I'm trying to make a cycles material for a planet in space, and I'm having trouble separating the dark-side of the planet from the light-side. I'm trying to relate it to the rotation of a sun lamp, such that I can mask it for daytime vs nighttime.

I've been trying drivers on the rotation fields of a vector mapping node, based on the rotation of my sun, but not having much luck.


1 Answer 1


I would do this by parenting an empty in line with the sun, then using the empty's coordinates as a vector in the node editor to get the sun's rotation.

First create an empty and parent it to the sun lamp. The empty should be directly in line with the sun lamp, but not exactly on top of it. To do this it helps to reset the sun's rotation (Alt+R) and put the empty somewhere directly underneath the lamp before parenting it, then re-position the lamp how you want it.

enter image description here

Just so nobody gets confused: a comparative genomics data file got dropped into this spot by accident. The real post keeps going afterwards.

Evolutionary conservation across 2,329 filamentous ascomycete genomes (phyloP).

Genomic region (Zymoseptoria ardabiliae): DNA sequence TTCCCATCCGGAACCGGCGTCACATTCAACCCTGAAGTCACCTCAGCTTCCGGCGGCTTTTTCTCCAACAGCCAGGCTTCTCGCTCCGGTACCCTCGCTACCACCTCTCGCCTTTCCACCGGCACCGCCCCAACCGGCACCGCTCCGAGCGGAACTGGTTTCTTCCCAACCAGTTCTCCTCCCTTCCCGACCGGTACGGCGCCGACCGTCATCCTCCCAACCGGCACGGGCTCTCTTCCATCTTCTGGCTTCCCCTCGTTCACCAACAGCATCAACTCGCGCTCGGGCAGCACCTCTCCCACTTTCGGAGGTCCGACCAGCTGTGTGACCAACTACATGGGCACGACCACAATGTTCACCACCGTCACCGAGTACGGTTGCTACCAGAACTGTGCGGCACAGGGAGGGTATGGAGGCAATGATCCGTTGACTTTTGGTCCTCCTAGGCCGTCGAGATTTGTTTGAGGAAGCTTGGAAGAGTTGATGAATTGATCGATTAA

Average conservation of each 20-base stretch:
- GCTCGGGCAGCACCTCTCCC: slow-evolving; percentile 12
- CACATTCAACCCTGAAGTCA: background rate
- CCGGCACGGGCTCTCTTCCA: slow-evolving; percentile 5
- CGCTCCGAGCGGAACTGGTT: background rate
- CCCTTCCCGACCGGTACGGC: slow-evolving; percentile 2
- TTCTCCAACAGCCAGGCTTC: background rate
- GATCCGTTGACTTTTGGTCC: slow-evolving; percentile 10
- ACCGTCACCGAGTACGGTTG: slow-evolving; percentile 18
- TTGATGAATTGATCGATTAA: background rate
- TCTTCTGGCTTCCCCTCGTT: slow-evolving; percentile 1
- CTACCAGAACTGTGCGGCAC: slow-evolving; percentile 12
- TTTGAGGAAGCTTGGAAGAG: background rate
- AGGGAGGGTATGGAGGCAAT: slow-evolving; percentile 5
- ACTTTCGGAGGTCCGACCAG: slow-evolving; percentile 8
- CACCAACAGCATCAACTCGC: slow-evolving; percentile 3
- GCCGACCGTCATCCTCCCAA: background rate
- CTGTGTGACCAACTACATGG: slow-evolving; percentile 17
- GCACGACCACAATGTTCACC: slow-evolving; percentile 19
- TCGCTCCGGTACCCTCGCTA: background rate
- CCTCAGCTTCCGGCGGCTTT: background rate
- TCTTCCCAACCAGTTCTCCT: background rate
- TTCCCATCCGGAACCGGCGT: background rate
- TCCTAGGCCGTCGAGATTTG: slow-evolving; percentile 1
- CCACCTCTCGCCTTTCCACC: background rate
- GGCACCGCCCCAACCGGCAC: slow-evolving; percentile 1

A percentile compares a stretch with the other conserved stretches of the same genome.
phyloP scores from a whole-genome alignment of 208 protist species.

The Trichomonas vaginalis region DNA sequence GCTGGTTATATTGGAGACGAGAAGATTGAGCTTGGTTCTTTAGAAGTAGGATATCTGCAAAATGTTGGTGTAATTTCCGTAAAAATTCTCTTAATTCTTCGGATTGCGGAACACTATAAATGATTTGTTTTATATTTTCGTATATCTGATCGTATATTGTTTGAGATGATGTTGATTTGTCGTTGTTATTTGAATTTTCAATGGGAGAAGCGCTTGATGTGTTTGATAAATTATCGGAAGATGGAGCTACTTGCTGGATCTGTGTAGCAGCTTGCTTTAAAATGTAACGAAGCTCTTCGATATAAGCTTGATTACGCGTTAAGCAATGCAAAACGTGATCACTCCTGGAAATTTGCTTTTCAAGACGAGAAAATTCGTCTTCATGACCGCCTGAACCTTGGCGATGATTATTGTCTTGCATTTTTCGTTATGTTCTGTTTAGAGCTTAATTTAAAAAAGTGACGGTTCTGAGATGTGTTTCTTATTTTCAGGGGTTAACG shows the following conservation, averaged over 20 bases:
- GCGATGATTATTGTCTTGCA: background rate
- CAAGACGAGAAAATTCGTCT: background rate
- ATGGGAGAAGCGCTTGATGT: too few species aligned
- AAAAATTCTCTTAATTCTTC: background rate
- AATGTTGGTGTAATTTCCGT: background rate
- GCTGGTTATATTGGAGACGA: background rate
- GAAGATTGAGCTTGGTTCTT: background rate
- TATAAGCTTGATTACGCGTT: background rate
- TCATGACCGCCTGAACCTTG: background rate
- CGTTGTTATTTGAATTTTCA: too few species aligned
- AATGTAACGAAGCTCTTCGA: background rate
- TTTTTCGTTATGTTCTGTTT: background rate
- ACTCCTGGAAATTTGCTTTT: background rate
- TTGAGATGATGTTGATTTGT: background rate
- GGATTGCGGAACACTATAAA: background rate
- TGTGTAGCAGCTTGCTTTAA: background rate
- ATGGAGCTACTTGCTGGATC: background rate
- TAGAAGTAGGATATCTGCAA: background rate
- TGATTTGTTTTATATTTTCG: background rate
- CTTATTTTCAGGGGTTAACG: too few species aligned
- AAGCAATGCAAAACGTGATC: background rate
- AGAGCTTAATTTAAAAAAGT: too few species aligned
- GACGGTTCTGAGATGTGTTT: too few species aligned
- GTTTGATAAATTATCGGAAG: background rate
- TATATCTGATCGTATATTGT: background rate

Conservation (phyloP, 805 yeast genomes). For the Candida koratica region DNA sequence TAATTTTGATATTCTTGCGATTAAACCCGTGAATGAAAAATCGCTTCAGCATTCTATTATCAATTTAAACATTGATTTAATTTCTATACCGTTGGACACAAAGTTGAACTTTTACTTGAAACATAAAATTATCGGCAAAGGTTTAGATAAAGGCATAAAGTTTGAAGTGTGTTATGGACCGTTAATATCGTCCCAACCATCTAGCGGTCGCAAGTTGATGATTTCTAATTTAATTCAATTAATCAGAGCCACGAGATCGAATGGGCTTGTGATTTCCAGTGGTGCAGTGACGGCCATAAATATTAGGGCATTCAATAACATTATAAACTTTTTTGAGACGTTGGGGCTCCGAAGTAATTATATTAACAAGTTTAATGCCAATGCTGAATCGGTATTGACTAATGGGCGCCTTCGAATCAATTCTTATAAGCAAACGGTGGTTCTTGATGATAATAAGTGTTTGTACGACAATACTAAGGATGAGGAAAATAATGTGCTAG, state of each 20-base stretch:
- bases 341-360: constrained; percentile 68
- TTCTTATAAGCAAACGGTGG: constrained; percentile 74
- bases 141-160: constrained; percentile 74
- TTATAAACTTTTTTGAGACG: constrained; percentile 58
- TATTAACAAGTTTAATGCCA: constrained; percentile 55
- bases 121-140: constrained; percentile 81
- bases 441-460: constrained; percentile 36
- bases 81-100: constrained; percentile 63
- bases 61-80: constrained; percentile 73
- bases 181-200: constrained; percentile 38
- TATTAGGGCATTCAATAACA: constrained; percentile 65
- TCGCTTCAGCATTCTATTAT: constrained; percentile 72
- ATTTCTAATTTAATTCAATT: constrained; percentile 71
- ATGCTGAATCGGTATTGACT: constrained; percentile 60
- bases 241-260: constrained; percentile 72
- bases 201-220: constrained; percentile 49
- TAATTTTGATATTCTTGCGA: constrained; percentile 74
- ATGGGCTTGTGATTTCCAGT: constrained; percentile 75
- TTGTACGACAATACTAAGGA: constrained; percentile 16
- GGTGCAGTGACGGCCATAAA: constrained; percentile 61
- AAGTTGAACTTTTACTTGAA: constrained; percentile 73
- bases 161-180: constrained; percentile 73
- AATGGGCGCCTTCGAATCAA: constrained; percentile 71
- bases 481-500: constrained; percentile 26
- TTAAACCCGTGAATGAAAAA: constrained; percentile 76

Next go to the node editor and add the following nodes. The output on the right will be the desired gradient from facing sun's direction 1.0 to facing directly away from the sun 0.0. The three Value nodes on the left are driven by the empty's X, Y, and Z positions respectively.

enter image description here

The position of the empty is converted to a vector using the Converter > Combine XYZ node, then normalized so that you don't have to worry about the distance from the lamp to the empty and scene units conversion to the node editor etc. The desired output is created by taking the dot product of this value and the geometry's normals.

Note that since I am using the dot product, this output will be a quadratic gradient. To get a linear gradient you will have to compute the vector similarity manually, or just use a color ramp or RGB curve node to create a satisfactory gradient.

  • $\begingroup$ For this to work, the sun lamp needs to be at world (0,0,0) right? $\endgroup$
    – ajwood
    Mar 6, 2016 at 20:57
  • $\begingroup$ @ajwood Yes. But now that I think of it, you could quite easily set up the drivers to get the empty's position relative to the sun lamp if you need to move it around. $\endgroup$
    – PGmath
    Mar 6, 2016 at 22:25

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